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January 20, 2022
For most high school students across the country, learning a foreign language is a requisite for graduation, college admissions or both. According to a West Side Story survey with 76 responses, more than 90% of West students are learning at least one new language. Currently, the ICCSD offers two languages: Spanish and French.
Helen Orszula ’24 took French I her freshman year. Her experience on Duolingo, a language learning app, was one factor that helped her test into French II for the last trimester of that school year. Only a month into her sophomore year, Orszula transferred from French III to AP French.
“I think my main problem was that we weren’t moving fast enough,” Orszula said.
Similarly, some students noticed a lack of new material being introduced as they progressed through the language curriculum. From conjugations to sentence structure, teachers often review lessons from year to year.
“In the Spanish curriculum, I feel like we have repeated many lessons from eighth grade to ninth grade. We should move not faster, but in a different direction,” said Vinicius Marra ’24.
Others, like Spanish learner Anna Verry ’22, found value in the slower pace in helping to build foundational skills.
“Having that slow pace at the beginning really set us up for success and later classes because we were really focusing on the basics,” Verry said.
Like other classes, some students who were a part of the online program last year struggled to keep up with their workloads in Spanish and French.
“The assignments didn’t feel real so I kind of put them off,” Orzula said. “Being in a classroom with other people really helps me.”
Aidan Ohl ’22 took AP French online last year. Despite getting high grades in the class, he opted out of taking the AP exam.
“There’s a couple exceptions, but really, it just felt like everything was based on writing and prepared speech. I think that’s only really half of being fluent,” Ohl said. “So my grade, despite being good, didn’t actually reflect the fact I didn’t feel great about my skills.”
Verry, who took AP Spanish in person last year, shares a similar sentiment.
“I don’t feel confident enough to go to a native speaker and have a conversation with them,” Verry said. “I feel like if I were talking to other students in my class, I would be able to converse with them because I know we’re on the same playing field.”
So my grade, despite being good, didn’t actually reflect the fact I didn’t feel great about my skills.”
— Aidan Ohl '22
Spanish II and AP Spanish teacher Monica Aparicio Ruiz thinks that a focus on speaking, listening and utilizing what students learn in class is key to successful language learning. However, she believes that practicing outside of the classroom is also essential.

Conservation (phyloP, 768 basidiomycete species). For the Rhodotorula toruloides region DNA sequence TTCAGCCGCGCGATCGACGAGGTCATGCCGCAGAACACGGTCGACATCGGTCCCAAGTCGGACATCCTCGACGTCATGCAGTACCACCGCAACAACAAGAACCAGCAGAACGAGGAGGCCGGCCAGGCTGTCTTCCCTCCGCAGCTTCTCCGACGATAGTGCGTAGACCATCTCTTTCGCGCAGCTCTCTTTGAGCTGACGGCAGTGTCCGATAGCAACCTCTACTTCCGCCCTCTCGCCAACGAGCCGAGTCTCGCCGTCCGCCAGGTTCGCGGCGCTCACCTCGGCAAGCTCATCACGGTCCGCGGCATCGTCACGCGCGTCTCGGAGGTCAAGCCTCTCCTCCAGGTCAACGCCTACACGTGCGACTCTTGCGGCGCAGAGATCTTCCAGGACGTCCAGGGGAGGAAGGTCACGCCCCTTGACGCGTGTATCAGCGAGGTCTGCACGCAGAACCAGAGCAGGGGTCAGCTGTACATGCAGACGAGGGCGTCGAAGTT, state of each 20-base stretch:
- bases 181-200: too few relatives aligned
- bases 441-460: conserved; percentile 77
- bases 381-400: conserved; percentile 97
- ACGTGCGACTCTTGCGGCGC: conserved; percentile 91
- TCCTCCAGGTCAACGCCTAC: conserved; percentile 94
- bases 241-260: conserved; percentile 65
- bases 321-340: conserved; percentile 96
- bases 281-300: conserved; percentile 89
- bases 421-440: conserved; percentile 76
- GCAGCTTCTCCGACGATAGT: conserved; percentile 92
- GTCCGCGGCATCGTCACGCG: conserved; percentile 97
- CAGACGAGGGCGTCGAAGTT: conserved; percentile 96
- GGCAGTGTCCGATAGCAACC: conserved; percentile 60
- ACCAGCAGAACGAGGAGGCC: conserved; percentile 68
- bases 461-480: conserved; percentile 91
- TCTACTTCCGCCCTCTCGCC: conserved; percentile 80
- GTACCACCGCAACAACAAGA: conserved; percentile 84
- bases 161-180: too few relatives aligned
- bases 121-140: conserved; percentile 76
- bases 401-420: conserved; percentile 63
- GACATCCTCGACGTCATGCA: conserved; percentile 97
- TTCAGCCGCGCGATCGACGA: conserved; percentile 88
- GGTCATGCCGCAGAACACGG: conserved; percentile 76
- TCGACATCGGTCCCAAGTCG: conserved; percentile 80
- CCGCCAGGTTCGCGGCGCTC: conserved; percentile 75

“Many times, we only use the language in the classroom and then we don’t take it out with us,” Aparicio Ruiz said. “We need to put more of an effort into practicing outside of school.”
Aparicio Ruiz suggests volunteering in local Spanish-speaking communities as a way to gain exposure to the language. Though she advocates strongly for real-world practice, she points to alternative strategies for developing language skills outside of class.
“One thing I’ve been telling [my students] is that it doesn’t even necessarily have to be practicing with a native speaker,” Aparicio Ruiz said. “There are other ways to practice: reading, reading out loud and watching Netflix. Try to immerse yourself.”
Verry recalls Spanish teacher Jamie Sandhu encouraging her students to get extra outside practice, too.
“Even in Spanish II, Señora Sandhu really harped on finding a good podcast to listen to or going to a radio station that spoke Spanish. The reading and listening was definitely [emphasized]. It was like, ‘You should really do this if you want to be successful,’” Verry said.
Some highly-motivated students continue their studies through either the Seal of Biliteracy program or Post Secondary Enrollment Option classes after taking four years of a language. Students can take Spanish or French V, classes offered by the ICCSD, to obtain the Seal of Biliteracy, which is recognized internationally as the ability to communicate in two languages fluently. Others choose to take PSEO classes at the University of Iowa, where they can simultaneously earn credits for both their high school diploma and college degree.
Nathan Wei ’22 is a Chinese heritage speaker who is currently enrolled in PSEO Japanese. He took the class in hopes that he would learn some of the similarities and differences between Chinese and Japanese.
“I am aware that many [Japanese] words and vocabulary comes from Chinese but I wanted to see the areas that contrasted with Chinese such as hiragana and katakana, along with its grammar and honorific system that Chinese doesn’t share,” Wei said.
Wei took Spanish for four years and noticed the fast pace of PSEO courses in comparison to language classes at West. He says his teacher spends less time teaching simple vocabulary and gives far more tests and quizzes. Wei finds this faster pace more engaging and believes West classes should follow suit.
“Teachers should pace the students and teach things more quickly,” Wei said. “The reason why Spanish was sometimes more mundane was that the vocab and conjugations were taught too slowly and I was given too many class days to learn it.”